New securities regulations are beginning to liberalise fund managers’ ability to offer a wider range of products to more investors.
While it’s true that the alternative funds industry continues to see a trend in the regulation of products previously unregulated, the global market is also witnessing moves to liberalise some products, thereby positioning them to invest in a wider range of assets or to be marketed to more investors.
Liberalising alternative fund rules
In Europe, we’ve seen that two regulated types of alternative investment funds (AIFs) – European venture capital funds (EuVECAs) and European social entrepreneurship funds (EuSEFs) – have not been particularly attractive to either the industry or investors. While a narrow investor base is one reason, a proposal by the European Commission has addressed restrictions that limit access to smaller fund managers.
The EuVECA and EuSEF Regulations allow smaller fund management companies that are below the Alternative Investment Fund Managers Directive (AIFMD) threshold to market funds cross-border within Europe without opting in to the full provisions of the AIFMD. These funds can thus be marketed across Europe to professional investors and to retail investors who invest in any one fund a minimum of 100,000 Euros, and who confirm that they are aware of the risks.
Since the financial crisis and the consequent contraction of bank credit, funds have increasingly filled the space that banks used to occupy and an array of new fund types have been created under the broad umbrella of “alternative credit.” Regulators are starting to take a closer look at these funds, with some acknowledging that there is a need to do more to facilitate the creation of funds that could foster economic growth.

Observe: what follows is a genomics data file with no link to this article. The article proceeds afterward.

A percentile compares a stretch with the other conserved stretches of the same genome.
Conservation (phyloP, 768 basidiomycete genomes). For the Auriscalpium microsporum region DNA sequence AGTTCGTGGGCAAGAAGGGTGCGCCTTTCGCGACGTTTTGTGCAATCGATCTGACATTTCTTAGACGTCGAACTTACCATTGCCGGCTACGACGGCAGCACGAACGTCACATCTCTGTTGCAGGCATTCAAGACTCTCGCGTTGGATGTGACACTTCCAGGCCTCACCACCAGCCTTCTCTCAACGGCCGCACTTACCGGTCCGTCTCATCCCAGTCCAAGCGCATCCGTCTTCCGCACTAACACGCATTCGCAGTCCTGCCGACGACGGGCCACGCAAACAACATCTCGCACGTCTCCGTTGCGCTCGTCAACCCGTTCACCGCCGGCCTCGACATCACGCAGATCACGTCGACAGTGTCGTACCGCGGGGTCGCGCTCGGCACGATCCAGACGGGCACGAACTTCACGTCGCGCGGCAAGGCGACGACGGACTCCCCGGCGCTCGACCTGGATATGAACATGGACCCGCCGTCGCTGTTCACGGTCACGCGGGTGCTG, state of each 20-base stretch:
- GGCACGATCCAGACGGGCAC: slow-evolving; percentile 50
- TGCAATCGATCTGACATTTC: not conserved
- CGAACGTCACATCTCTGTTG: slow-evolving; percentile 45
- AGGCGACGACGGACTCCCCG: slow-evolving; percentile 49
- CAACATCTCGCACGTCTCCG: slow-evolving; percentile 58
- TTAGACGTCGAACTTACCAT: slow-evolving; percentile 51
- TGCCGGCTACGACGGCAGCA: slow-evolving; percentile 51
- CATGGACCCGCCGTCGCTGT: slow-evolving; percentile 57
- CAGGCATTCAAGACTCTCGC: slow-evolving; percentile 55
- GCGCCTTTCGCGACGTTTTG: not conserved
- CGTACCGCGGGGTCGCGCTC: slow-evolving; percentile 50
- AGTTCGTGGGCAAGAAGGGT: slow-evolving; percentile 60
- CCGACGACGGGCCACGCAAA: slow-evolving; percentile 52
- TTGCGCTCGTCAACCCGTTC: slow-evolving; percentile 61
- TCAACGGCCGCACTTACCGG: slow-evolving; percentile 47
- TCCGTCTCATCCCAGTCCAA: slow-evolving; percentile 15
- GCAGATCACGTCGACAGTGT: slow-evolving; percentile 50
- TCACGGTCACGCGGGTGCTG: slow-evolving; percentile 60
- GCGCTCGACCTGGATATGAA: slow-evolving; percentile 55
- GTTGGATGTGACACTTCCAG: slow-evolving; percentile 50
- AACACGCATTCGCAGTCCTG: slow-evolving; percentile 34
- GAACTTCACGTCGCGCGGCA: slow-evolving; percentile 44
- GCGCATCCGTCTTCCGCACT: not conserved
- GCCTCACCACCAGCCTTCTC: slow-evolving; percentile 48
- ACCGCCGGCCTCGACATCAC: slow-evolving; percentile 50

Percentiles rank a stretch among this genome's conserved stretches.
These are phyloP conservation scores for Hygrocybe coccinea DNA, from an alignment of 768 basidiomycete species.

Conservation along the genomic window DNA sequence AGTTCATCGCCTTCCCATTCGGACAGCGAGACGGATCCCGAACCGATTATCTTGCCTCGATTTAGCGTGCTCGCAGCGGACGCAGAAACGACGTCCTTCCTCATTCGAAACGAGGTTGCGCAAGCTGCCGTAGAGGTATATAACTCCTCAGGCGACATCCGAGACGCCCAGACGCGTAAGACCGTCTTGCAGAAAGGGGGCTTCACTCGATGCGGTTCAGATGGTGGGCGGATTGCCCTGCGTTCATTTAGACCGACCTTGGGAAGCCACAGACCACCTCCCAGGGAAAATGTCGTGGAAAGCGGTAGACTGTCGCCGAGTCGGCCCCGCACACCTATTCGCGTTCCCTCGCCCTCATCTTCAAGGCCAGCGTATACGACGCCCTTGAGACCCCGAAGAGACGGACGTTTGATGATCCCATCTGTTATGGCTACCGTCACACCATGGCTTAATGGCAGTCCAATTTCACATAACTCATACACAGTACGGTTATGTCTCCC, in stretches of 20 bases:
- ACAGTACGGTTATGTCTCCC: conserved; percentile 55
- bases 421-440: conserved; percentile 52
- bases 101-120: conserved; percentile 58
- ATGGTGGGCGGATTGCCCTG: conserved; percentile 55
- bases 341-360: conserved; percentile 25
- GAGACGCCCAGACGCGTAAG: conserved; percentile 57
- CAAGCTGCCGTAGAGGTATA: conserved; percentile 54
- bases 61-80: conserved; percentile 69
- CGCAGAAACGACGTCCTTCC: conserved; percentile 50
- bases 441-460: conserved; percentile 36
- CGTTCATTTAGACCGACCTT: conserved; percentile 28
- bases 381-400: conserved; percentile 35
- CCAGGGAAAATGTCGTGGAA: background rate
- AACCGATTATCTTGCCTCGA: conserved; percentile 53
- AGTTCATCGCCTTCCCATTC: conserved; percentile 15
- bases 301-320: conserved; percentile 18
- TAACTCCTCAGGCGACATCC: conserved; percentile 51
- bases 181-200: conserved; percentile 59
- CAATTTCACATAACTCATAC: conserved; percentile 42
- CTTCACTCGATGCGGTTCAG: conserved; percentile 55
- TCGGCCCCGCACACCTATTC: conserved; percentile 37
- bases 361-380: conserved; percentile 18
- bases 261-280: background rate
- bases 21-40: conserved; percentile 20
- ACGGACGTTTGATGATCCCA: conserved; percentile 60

Among them, the Central Bank of Ireland has relaxed rules governing the issuance of loans by AIFs. The rule change announced in December 2016 allows “Qualified” AIFs to invest for the first time in debt and equity securities of companies to which they lend. The funds can hold these securities for hedging, treasury or cash management purposes. Similar movement by regulators is evident in Germany, France, Brazil and India.
With the goal of facilitating rapid and cost-efficient fund launches, Cyprus plans to introduce a regime for registered but non-authorized AIFs. Similar to the Luxembourg Reserved AIF – which has proven popular – the Cyprus Registered AIF will be able to market to professional and well-informed investors and will be managed by a full scope EU alternative investment fund manager (AIFM).
A number of jurisdictions have decided to launch open-ended investment companies, aiming to replicate the success of Continental Europe’s Société d'investissement à Capital Variable (SICAV), or the UK or Irish Open-Ended Investment Company (OEIC).
In Singapore, for example, the regulator has been consulting on a new corporate structure for investment funds called the Singapore Variable Capital Company. It is intended to be a more-efficient fund structure and the hope is that more fund managers will establish there. Similar initiatives are on the horizon in Hong Kong and Mexico.
In Japan, the defined contribution pension law has been revised to respond to new working styles and to make defined-contribution investing more portable. This has led to a huge expansion of the subscriber base to the individual type defined contribution (iDeCo) pension plan product. As a result, more investment management and securities companies have entered the market. Similar proposals are in progress in Italy and Sweden.
It's clear that much is being done to adapt the regulatory environment in ways that will enable fund managers to offer access to a wider range of products. The response to date has been broadly positive among managers and investors operating in those national markets. At the same time, it creates a more complex product landscape for global asset managers to navigate.